The 500 GB hard drive that the Pentium and Core m versions pack give you the storage space you need for your photos, movies, and music. The only drawback is that the drive that Dell's picked for these models is a slow 5400 RPM unit. It's par for the course as far as entry-level laptops go, but especially in the Core m version, it's gonna make the system seem slower than its actual specs might suggest. You're getting capacity, not blazing speed.
If your budget means you can only afford the base model that has 32 GB of storage, at least you have the option of getting more room via a microSD card. Generally, though, that model is much less suited to be your only computer.
What We Don't Like
You get a washed-out, cheap-looking display
When I think of a tablet, I think of a device that's great for viewing content, whether that be dark Netflix shows or reading e-books. Devices like the Surface Pro 4 or even the Samsung Galaxy TabPro S straddle the line between laptop and tablet really well, putting a lot of effort into the way that content looks on the device.
Unlike those premium-grade displays, the LCD in the Inspiron 3000 2-in-1 series is poor for just about every kind of content. Its shallow viewing angles and dim backlight add up to disappointing black levels and subdued colors. What's more is that the 1280 x 768 screen resolution easily feels cramped when trying to multitask.
Especially at the $450 price of the Core m-based unit we reviewed, this display is behind the curve. When you're shopping for a budget device, there's always a catch or a corner that gets cut, and on the Inspiron 3000, the screen is where you're missing out.
Trackpad is the same as the $179 version, not great for $449
When I tried out the base-model Inspiron, I thought it had a trackpad that could be occasionally squirrelly. It's not the worst unit I've ever used, but given that Dell's been using Microsoft's precision trackpad drivers in its mid-range and high-end Inspiron laptops, and of course in its XPS laptops. Those trackpads are much more responsive, and offer more reliable palm rejection.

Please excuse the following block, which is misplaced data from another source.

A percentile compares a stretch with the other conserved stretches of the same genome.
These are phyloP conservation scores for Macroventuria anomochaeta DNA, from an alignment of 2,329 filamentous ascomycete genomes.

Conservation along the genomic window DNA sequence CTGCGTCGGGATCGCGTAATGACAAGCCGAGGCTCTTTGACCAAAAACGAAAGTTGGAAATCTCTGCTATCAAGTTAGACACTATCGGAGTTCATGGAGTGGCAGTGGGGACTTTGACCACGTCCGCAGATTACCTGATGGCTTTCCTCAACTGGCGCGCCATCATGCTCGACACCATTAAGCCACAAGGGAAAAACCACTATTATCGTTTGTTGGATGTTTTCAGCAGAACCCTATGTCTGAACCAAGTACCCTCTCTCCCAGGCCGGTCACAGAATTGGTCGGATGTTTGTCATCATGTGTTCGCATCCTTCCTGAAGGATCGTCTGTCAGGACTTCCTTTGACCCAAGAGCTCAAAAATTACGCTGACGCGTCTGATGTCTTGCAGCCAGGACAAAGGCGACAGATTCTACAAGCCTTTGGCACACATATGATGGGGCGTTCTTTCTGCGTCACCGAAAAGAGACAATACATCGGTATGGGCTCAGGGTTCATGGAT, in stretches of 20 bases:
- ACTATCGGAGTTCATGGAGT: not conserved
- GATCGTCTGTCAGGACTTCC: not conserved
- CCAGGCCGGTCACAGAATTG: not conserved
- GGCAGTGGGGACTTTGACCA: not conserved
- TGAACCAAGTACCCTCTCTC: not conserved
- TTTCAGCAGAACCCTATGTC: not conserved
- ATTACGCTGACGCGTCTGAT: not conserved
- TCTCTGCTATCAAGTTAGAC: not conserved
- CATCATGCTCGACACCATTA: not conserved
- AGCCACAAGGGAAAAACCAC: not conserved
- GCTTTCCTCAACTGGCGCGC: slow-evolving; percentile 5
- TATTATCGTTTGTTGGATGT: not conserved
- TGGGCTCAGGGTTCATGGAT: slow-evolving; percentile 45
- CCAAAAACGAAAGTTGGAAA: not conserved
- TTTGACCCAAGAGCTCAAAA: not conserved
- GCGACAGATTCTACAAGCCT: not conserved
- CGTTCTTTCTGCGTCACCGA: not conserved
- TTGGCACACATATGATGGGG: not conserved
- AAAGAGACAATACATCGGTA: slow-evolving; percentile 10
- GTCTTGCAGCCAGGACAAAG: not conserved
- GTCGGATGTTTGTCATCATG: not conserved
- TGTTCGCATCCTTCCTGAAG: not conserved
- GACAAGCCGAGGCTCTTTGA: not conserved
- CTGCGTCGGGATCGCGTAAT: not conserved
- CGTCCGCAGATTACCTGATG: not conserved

Especially in our $449 Core m-based test unit, it was disappointing to find it saddled with the same trackpad as a $179 laptop. It's an understandable corner to cut in a cheap notebook but if that's an important aspect to you, spend a little more to get a better Dell with the improved trackpad.
A little laptop with a little bloatware
Like other Dells we've tested recently, there's a little bit of bloatware. McAfee, for instance, is preinstalled with a trial that'll run out after a while. A 20 GB Dropbox offer will pop up from time to time if you don't uninstall it.
There's also an annoying quirk we've seen from other Dells where the audio driver's sound enhancement is enabled by default, even when using headphones. It makes everything from YouTube videos to podcasts sound awful, and I notice right away every time. Turn it off for the best audio performance.
Should I Buy It?
Yes, but only if it's on sale.
This Dell didn't have us as smitten as its cute-as-a-button design suggested, since bloatware and a cheaper-than-necessary trackpad both left me cold. But, it's hard to find a halfway decent 11.6-inch model these days, and if you don't have need for an anodized rose gold case, then the Inspiron 3000 2-in-1 could be the laptop you're looking for.
I'd recommend steering clear of the top-tier Core m version, just because it's a little expensive for what you're getting from the washed-out display and other budget-grade components in this notebook. A better buy is the Lenovo Yoga 710 11-inch, as it has a nicer screen, nicer build quality, and a solid-state drive. All of these aspects of the Lenovo make the Inspiron 11 3000 2-in-1 feel a little chintzy.
If you've fallen for the adorable looks of the Inspiron, I think that the mid-tier, $369 quad-core Pentium version is the way to go. Unless the Core m version is on deep discount (I've seen it for as little as $330 already this year), grab the Pentium-based model and call it a day.